NEW YORK (AP/1010 WINS/WCBS 880) — A noted New York City jeweler who collected baubles worth millions of dollars and ran boutiques that decorated celebrities and fashion models in eye-catching opulence was arrested Monday on fraud charges.
Ralph Esmerian, the former owner of the ultra-high-end jeweler Fred Leighton, was accused by federal prosecutors of trying to hide $40 million in assets during a bankruptcy proceeding.
1010 WINS’ Juliet Papa reports
Esmerian had pledged a fortune in vintage jewelry as collateral to Merrill Lynch when he obtained $177 million in loans to buy Fred Leighton in 2006, postal inspectors who investigated the case said in a court filing.
But after the company’s finances disintegrated, they said he secretly sold off some of those pieces and improperly double-pledged others to get millions of dollars in new loans.
WCBS 880’s Irene Cornell reports
One brooch, called the Endymion Butterfly in court papers, sold for $2.2 million. Investigators said Esmerian pocketed $1 million from the deal, then, when confronted by Merrill Lynch about the missing jewels, dipped even deeper into inventory he didn’t own to try to buy the piece back.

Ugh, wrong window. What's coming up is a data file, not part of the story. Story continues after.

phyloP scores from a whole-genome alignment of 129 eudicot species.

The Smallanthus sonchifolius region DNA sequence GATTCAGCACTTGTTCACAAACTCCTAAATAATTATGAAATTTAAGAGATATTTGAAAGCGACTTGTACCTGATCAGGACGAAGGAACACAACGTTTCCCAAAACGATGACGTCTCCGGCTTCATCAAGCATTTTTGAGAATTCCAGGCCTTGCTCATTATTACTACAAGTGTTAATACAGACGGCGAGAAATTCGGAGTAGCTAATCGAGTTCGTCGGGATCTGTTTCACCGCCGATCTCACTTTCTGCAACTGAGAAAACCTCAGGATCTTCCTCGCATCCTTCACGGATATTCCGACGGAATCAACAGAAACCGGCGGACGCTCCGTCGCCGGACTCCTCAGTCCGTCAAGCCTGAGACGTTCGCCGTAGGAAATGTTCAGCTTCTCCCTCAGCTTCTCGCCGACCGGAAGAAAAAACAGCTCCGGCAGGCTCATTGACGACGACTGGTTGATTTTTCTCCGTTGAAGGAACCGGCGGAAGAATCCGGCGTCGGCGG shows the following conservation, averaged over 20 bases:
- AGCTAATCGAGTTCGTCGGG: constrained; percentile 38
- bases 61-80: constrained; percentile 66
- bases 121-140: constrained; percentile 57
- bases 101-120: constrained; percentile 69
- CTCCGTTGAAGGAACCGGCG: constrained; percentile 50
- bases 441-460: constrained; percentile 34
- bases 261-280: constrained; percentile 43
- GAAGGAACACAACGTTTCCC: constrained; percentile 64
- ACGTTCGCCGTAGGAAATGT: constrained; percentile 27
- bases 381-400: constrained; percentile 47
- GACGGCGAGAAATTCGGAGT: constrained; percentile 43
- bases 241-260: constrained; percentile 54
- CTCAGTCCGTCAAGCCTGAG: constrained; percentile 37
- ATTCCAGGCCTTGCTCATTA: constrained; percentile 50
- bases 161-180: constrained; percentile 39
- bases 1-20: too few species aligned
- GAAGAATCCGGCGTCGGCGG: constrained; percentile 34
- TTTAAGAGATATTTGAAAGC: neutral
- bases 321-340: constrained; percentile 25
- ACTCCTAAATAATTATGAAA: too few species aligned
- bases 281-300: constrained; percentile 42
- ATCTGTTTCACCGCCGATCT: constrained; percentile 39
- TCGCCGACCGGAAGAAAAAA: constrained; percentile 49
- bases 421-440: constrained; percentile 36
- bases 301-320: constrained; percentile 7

Among the items he sold, according to the court complaint, were two century-old art nouveau brooches that belonged to a private collector, each worth about $1 million. Other embezzled property, according to prosecutors, included an 1887 diamond brooch worth $1.5 million and an 1894 diamond and ruby butterfly brooch worth $2.5 million.
Esmerian’s attorney did not immediately return phone messages Monday.
Fred Leighton was purchased by new owners during the bankruptcy court proceeding in 2009. The company’s current chief executive, Greg Kwiat, said Esmerian has had nothing to do with Fred Leighton since 2009.
The jeweler’s vintage treasurers are a staple on the red carpet at the Academy Awards and in the pages of fashion magazines.
Before his purchase of Fred Leighton, Esmerian’s claim to fame had been as a collector of museum-quality jewelry and as a wholesaler of precious gems.
(Copyright 2010 by The Associated Press. All Rights Reserved.)